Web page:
The mortgage delinquency rate on residential properties rose in the third quarter as the labor market softened, according to the Mortgage Bankers Association's (MBA) National Delinquency Survey.
The delinquency rate includes loans that are at least one payment past due but not in the process of foreclosure.
For the quarter ended September 30, the delinquency rate for mortgages on one-to-four unit residential properties increased to 3.62% from 3.37% the prior quarter, the survey showed.
“The national mortgage delinquency rate increased in the third quarter from the record survey low reached in the second quarter of this year, with an uptick in delinquencies across all loan types — conventional, FHA and VA,” said Marina Walsh, MBA vice president of Industry Analysis.
The increase, Walsh said, was driven by a rise in earliest-stage delinquencies, or those that were 30- and 60-days past due. Later-stage delinquencies, or those that were at least 90 days past due, declined to the lowest level since the first quarter of 2020, she added.
Mortgage delinquencies track closely with the labor market, Walsh said. The unemployment rate increased to 3.9% in October, its highest level since January 2022, the survey showed.
“The increase in unemployment will likely mean further increases in mortgage delinquencies, particularly for FHA borrowers,” Walsh said.
Delinquency rates in focus
By loan type compared to last quarter, the delinquency rate for conventional loans increased 21 basis points to 2.5%, while the rate for FHA loans increased 55 basis points to 9.5%. The delinquency rate for VA loans increased 6 basis points to 3.76%.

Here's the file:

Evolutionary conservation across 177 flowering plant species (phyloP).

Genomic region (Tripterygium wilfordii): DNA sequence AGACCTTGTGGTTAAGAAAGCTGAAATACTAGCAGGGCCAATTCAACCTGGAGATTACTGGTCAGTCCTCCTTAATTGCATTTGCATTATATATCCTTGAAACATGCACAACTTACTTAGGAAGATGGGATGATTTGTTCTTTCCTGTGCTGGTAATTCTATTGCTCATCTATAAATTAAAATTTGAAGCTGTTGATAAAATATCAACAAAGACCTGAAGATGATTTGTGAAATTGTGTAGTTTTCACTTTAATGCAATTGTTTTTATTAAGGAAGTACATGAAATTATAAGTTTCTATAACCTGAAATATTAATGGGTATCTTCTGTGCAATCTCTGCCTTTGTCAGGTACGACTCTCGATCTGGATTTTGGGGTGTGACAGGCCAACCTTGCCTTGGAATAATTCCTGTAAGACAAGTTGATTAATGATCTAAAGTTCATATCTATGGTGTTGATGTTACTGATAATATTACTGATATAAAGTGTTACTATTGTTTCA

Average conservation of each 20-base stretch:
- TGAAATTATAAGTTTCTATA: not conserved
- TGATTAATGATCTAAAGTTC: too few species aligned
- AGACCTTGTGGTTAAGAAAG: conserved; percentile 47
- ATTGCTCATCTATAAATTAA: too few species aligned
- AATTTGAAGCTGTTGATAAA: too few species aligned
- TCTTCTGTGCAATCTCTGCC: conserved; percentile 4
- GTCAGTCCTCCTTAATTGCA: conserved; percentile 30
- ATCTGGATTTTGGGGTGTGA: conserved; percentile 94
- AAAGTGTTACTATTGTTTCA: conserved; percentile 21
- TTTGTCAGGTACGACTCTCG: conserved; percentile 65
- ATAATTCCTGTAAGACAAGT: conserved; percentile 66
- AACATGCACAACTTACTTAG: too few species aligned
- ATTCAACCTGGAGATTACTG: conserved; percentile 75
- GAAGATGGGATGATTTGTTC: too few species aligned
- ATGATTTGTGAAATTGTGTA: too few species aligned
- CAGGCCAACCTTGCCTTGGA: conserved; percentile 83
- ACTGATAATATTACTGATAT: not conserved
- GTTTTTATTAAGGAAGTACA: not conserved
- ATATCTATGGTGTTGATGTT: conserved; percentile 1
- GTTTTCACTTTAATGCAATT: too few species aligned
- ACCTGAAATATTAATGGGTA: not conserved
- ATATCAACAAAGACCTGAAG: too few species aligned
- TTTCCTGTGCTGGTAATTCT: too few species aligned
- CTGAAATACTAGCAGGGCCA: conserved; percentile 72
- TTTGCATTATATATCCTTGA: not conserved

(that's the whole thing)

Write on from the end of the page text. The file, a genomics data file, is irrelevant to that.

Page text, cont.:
By delinquency stage compared to last quarter, the 30-day delinquency rate increased 28 basis points to 2.03%; the 60-day rate increased 7 basis points to 0.62%, and the 90-day rate decreased 9 basis points to 0.98%.
The non-seasonally adjusted seriously delinquent rate, which includes loans 90 days or more past due or in the process of foreclosure, decreased 9 basis points to 1.52% from the prior quarter, which is the lowest level since 1984, MBA said.
“The decline in later-stage delinquencies, along with a foreclosure starts rate of 0.14 percent — which is well-below the historical quarterly average of 0.40 percent — suggest that distressed homeowners may be utilizing available loss mitigation options that prevent a foreclosure start,” Walsh said. In addition, "accumulated home equity may also be enabling some homeowners to sell their homes well before foreclosure becomes a possibility.”
Joey Solitro is a freelance financial journalist at Kiplinger with more than a decade of experience. A longtime equity analyst, Joey has covered a range of industries for media outlets including The Motley Fool, Seeking Alpha, Market Realist, and TipRanks. Joey holds a bachelor's degree in business administration.
How to Find the Best Retirement Community for You
A retirement community can be a great option as you age. Here are seven steps to finding the right one for you.
By Daniel Bortz Published
Five Ways to Embrace Inclusion in Your Estate Planning
You can create positive change by applying inclusion, diversity, equity and accessibility (IDEA) principles when you plan your estate.
By Allison L. Lee, Esq. Published